Cates Landing project takes a step forward

Cates Landing project takes a step forward

Posted: Friday, May 13, 2011 12:02 am
By: Kevin Bowden, Staff Reporter

Cates Landing project takes a step forward | Cates Landing project takes a step forward

By KEVIN BOWDEN Staff Reporter Lake County’s multi-million dollar Cates Landing project is about to turn the corner from being a concept to becoming a reality. Recent flooding in northwest Tennessee and southwest Kentucky did not impact the Cates Landing port, which is located above the 100-year flood plain north of Tiptonville. The Northwest Tennessee Regional Port Authority Board met Wednesday morning in Union City at the Obion County Public Library. The meeting was attended by a solid contingency representing Obion County. Obion County Mayor Benny McGuire attended the meeting along with Bedford Dunavant with the Obion County Industrial Devlopment Board, Lind-say Frilling and Phillip Pinion with the Obion County Joint Economic Development Council and Obion County businessman Ron Cooper. The Obion County officials also attended last month’s port authority board meeting in Dyersburg. Wednesday’s meeting at the local library was also attended by Lake County Mayor Macie Roberson and several regional and state economic development officials involved in the port project. Board chairman Jimmy Williamson of Dyersburg presided over the session, which lasted an hour and 15 minutes, and he updated commissioners on recent developments related to the port project. Dyersburg attorney John Lannom was also in attendance at the meeting and reported on legal issues related to the port project. By early July, he said a series of steel pilings will be installed at the port site. “It’s going to be an interesting operation to see them drive those pilings,” Lannom said About 100 steel pilings will be installed, at an estimated cost of about $3.5 million. That work will be a significant milestone in the actual construction phase of the port project. It was announced that a recent tour of the port facility was conducted with port authority officials and maritime officials. “We sat down and had a good discussion with them,” Lannom said. He also reported that the first of regular quarterly reports on the status of the Cates Landing project is due in mid-June. Work is continuing on getting the port declared a Foreign Trade Zone. Williamson said it will likely take some time before the port authority’s application is approved.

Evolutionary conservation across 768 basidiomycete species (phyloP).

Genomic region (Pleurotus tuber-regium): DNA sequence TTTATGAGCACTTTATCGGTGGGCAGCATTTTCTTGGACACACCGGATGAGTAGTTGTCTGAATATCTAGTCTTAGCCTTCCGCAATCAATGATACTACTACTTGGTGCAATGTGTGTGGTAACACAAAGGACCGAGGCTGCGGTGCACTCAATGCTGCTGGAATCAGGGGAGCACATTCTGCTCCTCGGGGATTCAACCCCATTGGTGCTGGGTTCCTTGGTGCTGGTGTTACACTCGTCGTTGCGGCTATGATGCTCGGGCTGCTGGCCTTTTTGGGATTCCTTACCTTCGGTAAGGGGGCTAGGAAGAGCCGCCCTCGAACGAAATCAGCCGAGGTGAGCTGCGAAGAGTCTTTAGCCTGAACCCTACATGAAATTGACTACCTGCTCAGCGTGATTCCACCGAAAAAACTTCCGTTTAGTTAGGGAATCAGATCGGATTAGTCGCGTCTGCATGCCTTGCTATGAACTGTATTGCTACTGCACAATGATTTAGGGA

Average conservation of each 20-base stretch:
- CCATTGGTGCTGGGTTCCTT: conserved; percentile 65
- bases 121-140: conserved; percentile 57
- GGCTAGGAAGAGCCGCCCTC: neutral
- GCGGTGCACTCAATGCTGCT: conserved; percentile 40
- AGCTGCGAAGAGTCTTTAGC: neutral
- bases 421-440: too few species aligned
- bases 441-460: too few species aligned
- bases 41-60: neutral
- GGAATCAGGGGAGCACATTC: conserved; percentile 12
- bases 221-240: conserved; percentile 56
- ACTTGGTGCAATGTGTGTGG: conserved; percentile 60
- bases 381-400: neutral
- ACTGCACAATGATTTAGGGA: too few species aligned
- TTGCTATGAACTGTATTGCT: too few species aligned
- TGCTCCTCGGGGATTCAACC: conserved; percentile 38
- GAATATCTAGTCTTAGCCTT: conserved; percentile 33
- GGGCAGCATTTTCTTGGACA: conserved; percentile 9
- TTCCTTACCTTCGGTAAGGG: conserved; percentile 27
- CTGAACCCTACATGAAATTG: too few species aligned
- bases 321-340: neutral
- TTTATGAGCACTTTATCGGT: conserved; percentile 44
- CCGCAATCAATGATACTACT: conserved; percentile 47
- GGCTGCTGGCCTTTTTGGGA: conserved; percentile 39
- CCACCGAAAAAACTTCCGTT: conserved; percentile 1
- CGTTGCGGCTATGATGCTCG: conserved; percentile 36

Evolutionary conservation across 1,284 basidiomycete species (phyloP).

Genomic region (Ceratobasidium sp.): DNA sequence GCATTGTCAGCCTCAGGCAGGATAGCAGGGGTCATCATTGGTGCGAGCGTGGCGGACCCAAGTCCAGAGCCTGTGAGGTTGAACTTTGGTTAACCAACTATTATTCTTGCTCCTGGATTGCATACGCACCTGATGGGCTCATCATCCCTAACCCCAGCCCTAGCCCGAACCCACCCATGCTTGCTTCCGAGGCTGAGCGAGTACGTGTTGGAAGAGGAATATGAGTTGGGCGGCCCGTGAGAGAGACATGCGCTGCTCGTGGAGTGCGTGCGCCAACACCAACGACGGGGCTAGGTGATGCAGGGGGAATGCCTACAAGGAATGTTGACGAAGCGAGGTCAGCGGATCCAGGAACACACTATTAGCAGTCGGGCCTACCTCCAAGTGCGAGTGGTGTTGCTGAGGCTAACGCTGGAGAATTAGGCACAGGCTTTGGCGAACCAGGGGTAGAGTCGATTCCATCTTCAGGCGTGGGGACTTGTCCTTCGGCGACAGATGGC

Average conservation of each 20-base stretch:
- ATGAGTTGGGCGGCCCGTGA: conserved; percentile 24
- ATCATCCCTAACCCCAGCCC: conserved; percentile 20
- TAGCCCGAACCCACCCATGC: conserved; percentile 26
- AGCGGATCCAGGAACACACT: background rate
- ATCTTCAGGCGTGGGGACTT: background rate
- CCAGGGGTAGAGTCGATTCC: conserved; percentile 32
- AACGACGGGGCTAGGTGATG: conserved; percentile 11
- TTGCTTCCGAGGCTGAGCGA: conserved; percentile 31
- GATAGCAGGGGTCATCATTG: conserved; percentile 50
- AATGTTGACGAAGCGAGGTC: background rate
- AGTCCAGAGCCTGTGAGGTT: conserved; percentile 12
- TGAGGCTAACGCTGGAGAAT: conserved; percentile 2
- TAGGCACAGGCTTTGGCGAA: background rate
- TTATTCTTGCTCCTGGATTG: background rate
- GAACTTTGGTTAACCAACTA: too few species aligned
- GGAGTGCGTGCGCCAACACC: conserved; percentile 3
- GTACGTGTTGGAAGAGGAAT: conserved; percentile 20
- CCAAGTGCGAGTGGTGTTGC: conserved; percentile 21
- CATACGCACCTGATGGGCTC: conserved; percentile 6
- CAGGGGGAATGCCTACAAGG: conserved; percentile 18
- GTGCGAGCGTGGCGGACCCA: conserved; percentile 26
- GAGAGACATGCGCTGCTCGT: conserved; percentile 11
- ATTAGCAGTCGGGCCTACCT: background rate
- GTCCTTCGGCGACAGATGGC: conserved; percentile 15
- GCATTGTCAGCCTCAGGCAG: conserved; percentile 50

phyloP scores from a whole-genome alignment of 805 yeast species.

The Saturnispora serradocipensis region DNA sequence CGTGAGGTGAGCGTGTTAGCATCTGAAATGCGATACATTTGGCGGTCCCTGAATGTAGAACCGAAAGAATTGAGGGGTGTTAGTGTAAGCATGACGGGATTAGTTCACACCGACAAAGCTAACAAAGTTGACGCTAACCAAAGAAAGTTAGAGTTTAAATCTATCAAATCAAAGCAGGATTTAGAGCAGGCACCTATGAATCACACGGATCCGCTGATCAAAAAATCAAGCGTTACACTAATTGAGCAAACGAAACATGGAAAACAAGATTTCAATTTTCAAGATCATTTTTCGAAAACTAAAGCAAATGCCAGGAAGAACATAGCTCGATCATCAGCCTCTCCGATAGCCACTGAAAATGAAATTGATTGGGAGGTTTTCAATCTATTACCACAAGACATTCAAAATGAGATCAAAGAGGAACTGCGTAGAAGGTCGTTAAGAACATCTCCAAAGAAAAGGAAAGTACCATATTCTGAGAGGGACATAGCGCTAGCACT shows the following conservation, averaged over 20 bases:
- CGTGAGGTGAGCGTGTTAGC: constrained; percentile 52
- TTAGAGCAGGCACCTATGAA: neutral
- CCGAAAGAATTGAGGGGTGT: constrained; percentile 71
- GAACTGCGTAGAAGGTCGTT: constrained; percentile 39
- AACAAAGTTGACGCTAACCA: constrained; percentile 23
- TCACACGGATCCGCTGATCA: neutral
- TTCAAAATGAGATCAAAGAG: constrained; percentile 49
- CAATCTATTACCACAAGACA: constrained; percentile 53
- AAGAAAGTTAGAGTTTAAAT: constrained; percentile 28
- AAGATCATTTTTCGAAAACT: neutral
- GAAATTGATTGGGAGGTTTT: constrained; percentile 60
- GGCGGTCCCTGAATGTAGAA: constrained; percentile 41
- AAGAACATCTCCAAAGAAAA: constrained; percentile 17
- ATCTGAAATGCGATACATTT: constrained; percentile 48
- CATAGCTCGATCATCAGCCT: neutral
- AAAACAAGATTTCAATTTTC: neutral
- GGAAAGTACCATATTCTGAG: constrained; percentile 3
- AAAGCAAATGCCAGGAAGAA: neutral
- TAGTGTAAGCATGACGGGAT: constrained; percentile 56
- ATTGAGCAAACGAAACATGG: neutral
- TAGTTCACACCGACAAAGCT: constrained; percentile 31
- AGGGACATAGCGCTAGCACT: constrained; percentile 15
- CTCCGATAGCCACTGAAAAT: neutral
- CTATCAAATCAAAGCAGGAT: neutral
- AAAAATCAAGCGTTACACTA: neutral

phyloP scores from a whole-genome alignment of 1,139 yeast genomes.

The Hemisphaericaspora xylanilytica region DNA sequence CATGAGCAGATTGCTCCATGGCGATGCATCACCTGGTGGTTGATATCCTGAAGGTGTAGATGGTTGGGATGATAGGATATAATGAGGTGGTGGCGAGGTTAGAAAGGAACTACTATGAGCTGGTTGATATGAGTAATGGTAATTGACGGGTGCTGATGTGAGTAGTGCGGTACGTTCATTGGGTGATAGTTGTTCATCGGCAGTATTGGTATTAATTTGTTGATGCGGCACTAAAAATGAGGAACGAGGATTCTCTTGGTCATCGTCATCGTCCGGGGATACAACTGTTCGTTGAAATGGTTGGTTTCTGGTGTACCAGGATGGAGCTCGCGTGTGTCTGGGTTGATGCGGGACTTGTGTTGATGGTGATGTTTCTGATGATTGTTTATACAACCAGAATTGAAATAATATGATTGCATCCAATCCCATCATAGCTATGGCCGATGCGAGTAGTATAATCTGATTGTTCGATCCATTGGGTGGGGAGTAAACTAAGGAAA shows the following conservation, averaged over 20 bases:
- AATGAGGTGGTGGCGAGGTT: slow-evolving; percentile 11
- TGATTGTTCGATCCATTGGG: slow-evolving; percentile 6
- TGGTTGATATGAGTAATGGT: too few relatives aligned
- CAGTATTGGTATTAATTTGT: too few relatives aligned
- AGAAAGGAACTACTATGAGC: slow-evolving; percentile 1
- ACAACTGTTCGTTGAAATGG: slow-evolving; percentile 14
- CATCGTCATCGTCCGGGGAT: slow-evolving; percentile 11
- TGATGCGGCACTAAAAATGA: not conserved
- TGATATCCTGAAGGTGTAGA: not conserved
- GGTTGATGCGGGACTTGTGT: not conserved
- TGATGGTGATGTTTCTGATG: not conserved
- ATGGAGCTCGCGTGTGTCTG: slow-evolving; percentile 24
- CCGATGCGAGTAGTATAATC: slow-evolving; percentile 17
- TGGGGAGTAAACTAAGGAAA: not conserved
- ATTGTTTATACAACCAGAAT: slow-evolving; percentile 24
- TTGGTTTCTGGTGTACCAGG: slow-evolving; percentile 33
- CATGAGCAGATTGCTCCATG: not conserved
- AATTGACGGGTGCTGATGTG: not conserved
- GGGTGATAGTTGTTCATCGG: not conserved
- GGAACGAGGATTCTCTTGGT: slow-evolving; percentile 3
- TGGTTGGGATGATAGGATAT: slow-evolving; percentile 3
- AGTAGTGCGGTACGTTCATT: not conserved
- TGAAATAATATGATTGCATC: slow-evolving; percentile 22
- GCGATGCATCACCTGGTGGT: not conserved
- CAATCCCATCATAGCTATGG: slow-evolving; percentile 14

He referred to a two-page letter sent by U.S. Department of Commerce executive secretary Andrew McGilvrayin, in which he raised several concerns about the port authority’s application for Foreign Trade Zone status.
Williamson sent back a seven-page response last week addressing each of McGilvray’s concerns.
“It is my hope that the foregoing discussion of applicable legal authorities will resolve your concerns … regarding the legal standing of our Port Authority to submit an application to your Board for Foreign Trade Zone Authority,” Williamson wrote at the conclusion of his seven-page response.
“So far, we haven’t met the threshold,” Williamson said about the port’s Free Trade Zone application. “There’s still a lot of work to be done on that.”
It was made clear at Wednesday’s meeting that with the commitment of $20 million in state and federal funds, work on the port project is going to become much more complex.
Lannom outlined the responsibilities involved in handling federal and state funding, making quarterly progress reports and dealing with contractors.
“There are other legal issues we’ll face as the project moves forward,” Lannom said.
He will continue to provide formal reports to the board at its monthly meetings.
With all the hurdles the port authority board is having to clear in order to get Cates Landing built, there continues to be a genuine mood of optimism about the port’s potential.
The port’s potential to save existing jobs and create thousands of new jobs is seen as one of the keys to the area’s economic survival for a region that has been hard hit by job losses in recent years. Also during Wednesday’s meeting, Williamson recommended and received board approval to designate Forcum-Lannom Contractors as the firm responsible for securing insurance coverage for the port project, as well as handling financial matters and construction responsibilities for Cates Landing.
Balancing the checkbook for the port project is going to be a “challenge” considering state and federal funds are involved, according to Williamson. He explained the method of allocating $13 million in federal funds and $7 million in state funds is different and that Forcum Lannom will have to deal with the two levels of government while also keeping contractors paid in a timely manner.
Lannom described the process of dealing with state and federal officials to handle funding for the project as being “very cumbersome.”
The port authority board also approved reappointing the accounting firm of Enoch and Associates as the auditor for the port project.
The port authority board will meet next month at the Lannom Center in Dyersburg.
Staff Reporter Kevin Bowden may be contacted by e-mail at kmbowden@ucmessenger.com.

Published in The Messenger 5.12.11

Leave a Comment